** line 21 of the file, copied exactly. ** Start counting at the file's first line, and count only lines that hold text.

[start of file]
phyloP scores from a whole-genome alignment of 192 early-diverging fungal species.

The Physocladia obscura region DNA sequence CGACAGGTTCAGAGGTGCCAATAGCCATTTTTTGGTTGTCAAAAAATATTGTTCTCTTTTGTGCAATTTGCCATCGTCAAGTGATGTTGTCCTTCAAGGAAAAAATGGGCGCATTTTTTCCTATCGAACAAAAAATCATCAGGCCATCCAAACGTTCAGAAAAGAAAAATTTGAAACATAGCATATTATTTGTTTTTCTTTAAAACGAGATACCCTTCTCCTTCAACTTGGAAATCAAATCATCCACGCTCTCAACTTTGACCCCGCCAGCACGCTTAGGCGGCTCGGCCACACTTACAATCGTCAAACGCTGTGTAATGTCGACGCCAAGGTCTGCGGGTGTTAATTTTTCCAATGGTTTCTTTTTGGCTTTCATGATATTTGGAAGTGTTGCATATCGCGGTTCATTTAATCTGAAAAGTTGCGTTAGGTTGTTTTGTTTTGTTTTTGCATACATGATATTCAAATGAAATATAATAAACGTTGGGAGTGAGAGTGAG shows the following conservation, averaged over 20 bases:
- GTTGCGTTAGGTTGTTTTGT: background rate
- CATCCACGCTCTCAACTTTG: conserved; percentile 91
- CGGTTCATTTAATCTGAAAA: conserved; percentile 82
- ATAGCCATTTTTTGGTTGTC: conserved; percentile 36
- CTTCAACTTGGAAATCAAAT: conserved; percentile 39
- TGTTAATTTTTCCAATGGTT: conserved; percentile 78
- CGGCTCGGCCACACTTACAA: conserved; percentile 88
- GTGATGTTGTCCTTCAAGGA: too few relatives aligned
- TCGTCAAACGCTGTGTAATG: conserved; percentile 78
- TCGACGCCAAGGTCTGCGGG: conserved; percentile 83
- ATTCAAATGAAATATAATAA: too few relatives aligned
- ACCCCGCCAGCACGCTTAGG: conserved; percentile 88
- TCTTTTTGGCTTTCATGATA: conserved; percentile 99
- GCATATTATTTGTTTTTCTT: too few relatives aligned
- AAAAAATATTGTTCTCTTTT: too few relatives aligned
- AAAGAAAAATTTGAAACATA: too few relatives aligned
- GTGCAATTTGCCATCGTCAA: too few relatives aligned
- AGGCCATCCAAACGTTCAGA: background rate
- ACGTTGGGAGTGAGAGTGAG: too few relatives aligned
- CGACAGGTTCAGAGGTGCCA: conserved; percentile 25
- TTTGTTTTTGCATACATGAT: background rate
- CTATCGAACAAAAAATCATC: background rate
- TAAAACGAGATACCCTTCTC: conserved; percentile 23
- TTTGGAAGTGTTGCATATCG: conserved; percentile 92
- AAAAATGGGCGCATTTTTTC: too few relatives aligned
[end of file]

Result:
- ACGTTGGGAGTGAGAGTGAG: too few relatives aligned